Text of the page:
Friday, August 28, 2015

Labor Day Reflection: Being Hospitable toward Labor

Originally published 8/27/2013

Labor Day traditionally marks the end of summer in the United States. Most of us observe the holiday without much reflection on labor and its meaning in our lives and our society. Many trends have contributed to this lack of identification with the concept of labor including the conversion from a manufacturing to a knowledge-based or service-oriented economy and the erosion of collective bargaining and unions. However, labor is a fundamental feature of human life and is central to our dignity and flourishing.  For this reason, the United States Conference of Catholic Bishops issues an annual letter to mark Labor Day. I would like to share a some key features of the place of labor in a Catholic philosophical anthropology (a theory of being human) in order to show why the bishops have identified the need for immigration reform as central to their labor day message.

Our labor, i.e., our work, is how we provide sustenance for ourselves and our families.  But work is also a way that we express our creative natures – it is a means of self-expression. Clearly, when we speak of our work as our vocation, it even assumes a spiritual dimension as an expression of our relationship to God. In our creativity, we image the activity of God and in discerning the work proper to us, we respond to God’s call. In our culture, we often recognize these higher dimensions of work in the professions such as medicine and in highly-compensated paths that we term careers.

Unfortunately, our attitudes are often quite different toward work performed at the low end of the wage scale. We somehow have come to dichotomize the labor ladder into the “makers” at the more fortunate end and the “takers” on the lower rungs. Such a view is implicitly suspicious of those on the lower end and can blind us to our duty to foster opportunity for all.

The Bishops in their letter have kept in sight the fundamental principles of the Catholic social justice tradition. This tradition sees the state as established to foster the common good, i.e., the conditions for all community members to participate to their full capabilities. This tradition prioritizes giving a “hand up” over a “hand out.” It recognizes that people do not seek dependency but an opportunity to contribute to their community. When one views our society through the lens of these principles, the immigration question comes clearly into focus. The struggles of immigrant workers to find work, to provide for their families, and to have a say in the shaping of their lives are the defining features of their day-to-day existences. Once we are liberated from prejudices that assume people intrinsically are “takers,” we see our essential similarities and our differences recede.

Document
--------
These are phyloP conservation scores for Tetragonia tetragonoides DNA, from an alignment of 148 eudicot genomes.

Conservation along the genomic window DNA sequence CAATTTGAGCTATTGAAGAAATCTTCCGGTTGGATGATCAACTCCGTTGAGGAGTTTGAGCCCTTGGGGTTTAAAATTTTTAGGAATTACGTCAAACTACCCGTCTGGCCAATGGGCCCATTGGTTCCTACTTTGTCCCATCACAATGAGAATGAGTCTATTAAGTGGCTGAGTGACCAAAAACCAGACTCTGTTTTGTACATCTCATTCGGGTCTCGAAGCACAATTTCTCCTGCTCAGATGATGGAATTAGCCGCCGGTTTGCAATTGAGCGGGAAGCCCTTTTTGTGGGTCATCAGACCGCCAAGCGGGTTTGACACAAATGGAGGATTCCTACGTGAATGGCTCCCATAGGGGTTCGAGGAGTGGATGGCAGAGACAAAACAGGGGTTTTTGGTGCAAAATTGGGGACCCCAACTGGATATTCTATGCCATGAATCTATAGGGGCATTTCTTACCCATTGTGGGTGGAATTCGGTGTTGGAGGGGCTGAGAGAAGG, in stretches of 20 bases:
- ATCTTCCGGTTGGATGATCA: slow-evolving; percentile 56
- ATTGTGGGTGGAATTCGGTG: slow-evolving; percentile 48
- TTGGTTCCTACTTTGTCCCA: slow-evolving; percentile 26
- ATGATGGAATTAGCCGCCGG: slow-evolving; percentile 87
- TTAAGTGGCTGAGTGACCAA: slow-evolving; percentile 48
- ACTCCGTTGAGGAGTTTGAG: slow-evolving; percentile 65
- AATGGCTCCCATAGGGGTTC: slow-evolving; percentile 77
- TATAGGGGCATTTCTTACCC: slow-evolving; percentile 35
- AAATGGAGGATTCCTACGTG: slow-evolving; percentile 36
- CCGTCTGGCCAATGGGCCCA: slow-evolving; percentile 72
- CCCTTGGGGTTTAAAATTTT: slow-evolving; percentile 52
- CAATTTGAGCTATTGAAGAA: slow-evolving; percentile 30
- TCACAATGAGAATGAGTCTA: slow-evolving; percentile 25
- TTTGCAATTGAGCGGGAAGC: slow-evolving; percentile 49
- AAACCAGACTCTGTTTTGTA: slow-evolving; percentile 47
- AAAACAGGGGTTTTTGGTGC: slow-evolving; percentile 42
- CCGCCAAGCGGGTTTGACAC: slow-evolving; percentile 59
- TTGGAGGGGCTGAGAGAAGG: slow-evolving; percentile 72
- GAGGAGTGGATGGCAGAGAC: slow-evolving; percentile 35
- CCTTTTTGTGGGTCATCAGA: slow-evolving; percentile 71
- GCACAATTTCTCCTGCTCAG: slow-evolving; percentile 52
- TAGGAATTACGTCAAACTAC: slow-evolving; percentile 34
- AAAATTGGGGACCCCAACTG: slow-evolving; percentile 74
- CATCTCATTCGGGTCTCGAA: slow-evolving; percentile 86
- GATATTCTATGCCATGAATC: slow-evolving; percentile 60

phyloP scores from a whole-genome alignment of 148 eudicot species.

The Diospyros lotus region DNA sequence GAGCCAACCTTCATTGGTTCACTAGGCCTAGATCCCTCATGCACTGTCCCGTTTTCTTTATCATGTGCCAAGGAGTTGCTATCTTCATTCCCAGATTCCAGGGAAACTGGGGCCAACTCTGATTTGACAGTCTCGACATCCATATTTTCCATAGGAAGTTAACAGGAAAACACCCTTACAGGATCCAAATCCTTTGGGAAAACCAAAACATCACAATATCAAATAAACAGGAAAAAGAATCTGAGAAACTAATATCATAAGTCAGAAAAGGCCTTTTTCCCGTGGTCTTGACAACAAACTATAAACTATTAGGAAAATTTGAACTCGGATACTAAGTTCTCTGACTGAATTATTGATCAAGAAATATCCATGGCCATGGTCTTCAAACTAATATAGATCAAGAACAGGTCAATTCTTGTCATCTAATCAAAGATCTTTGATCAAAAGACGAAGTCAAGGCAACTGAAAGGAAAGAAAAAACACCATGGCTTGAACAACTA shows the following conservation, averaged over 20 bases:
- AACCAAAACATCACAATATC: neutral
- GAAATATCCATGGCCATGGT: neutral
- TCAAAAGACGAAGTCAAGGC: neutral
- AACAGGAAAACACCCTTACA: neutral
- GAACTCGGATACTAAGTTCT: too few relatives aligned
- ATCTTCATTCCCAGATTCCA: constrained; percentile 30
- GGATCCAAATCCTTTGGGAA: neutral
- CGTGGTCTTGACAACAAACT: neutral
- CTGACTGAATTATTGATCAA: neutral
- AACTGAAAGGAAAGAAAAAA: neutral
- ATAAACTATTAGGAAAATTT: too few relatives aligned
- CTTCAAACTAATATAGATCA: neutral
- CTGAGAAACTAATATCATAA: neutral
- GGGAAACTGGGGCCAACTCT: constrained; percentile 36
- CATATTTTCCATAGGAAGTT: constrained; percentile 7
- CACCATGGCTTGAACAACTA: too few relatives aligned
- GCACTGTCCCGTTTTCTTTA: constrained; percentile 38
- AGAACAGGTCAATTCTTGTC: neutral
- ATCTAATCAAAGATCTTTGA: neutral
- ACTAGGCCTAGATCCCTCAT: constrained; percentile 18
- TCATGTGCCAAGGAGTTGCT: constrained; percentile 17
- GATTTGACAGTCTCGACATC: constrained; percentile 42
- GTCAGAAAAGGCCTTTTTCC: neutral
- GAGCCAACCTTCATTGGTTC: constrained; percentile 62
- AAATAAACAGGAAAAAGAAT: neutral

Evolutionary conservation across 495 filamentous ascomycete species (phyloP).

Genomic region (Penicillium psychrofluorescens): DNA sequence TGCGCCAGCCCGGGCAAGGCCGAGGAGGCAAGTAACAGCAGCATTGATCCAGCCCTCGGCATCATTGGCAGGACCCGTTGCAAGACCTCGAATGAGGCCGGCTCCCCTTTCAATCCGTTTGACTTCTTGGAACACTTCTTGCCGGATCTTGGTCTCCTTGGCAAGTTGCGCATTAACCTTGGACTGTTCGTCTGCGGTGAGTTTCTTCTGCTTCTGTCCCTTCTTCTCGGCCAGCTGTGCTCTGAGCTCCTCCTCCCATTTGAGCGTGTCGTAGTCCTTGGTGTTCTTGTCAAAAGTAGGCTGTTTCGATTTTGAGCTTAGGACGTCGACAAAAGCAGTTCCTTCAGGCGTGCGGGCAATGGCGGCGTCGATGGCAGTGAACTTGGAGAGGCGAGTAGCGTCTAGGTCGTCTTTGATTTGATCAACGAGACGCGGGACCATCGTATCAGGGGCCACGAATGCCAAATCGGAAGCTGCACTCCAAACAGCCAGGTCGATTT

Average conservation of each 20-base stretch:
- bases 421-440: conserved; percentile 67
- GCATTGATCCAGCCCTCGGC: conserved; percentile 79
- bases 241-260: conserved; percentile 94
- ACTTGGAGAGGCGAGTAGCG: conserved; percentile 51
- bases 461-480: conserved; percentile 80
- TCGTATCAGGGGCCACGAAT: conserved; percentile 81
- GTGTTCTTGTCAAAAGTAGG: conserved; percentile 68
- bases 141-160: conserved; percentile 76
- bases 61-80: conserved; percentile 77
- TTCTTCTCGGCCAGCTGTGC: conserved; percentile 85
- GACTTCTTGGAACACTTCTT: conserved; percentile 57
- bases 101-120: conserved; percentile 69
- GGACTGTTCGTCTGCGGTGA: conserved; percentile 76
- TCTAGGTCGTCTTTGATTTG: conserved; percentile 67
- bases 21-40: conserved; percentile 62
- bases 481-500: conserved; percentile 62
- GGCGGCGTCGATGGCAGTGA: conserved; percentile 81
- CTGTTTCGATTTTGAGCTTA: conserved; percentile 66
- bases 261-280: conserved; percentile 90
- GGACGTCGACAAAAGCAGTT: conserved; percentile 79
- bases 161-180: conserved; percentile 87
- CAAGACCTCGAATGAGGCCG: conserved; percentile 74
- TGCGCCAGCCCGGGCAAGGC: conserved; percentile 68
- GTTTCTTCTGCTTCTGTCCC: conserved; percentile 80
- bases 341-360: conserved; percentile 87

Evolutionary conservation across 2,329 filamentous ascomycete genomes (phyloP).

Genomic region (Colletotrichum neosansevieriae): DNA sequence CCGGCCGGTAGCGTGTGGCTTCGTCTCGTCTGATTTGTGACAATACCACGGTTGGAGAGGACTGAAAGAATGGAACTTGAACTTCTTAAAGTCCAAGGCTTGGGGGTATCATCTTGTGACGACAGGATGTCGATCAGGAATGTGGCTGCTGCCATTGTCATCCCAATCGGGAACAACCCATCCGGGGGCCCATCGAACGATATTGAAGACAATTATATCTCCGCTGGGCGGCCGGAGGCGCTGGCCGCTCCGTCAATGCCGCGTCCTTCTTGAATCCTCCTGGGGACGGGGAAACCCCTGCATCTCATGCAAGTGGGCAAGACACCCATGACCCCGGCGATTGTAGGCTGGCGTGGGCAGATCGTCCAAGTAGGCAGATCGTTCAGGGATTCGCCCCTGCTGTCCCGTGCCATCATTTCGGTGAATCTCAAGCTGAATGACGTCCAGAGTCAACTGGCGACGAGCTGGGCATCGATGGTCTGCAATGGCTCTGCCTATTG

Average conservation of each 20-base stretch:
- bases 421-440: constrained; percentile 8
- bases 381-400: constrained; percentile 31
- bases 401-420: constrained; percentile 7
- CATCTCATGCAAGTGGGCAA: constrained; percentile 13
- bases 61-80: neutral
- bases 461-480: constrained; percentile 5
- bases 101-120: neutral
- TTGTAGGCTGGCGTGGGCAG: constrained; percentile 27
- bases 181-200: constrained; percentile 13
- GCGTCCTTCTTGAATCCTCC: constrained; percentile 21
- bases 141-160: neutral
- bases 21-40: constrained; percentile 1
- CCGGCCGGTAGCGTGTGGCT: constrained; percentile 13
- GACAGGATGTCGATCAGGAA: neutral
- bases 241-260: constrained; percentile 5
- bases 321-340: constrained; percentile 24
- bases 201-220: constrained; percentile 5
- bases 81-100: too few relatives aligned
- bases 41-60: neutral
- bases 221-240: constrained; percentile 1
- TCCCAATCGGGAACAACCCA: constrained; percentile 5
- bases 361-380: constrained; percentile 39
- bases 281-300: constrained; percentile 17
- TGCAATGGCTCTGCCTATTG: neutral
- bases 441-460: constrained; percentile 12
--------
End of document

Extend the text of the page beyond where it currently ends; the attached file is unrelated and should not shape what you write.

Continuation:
The Bishops tell us, “Whenever possible we should support businesses and enterprises that protect human life and dignity, pay just wages, and protect workers’ rights. We should support immigration policies that bring immigrant workers out of the shadows to a legal status and offer them a just and fair path to citizenship, so that their human rights are protected and the wages for all workers rise.

We honor the immigrant worker by remembering that the building of America has been carried out by so many who fled persecution, violence, and poverty elsewhere, coming to America to offer their talents and gifts to support themselves and their families. We welcome the stranger, the refugee, the migrant, and the marginalized, because they are children of God and it is our duty to do so. But at the same time it is important to end the political, social, and economic conditions that drive people from their homelands and families. Solidarity calls us to honor workers in our own communities and around the world.”

On this Labor Day, I wish you a full appreciation of the value of your work. And I pray that we might all be bound in the hospitality that flows from mutual respect and solidarity.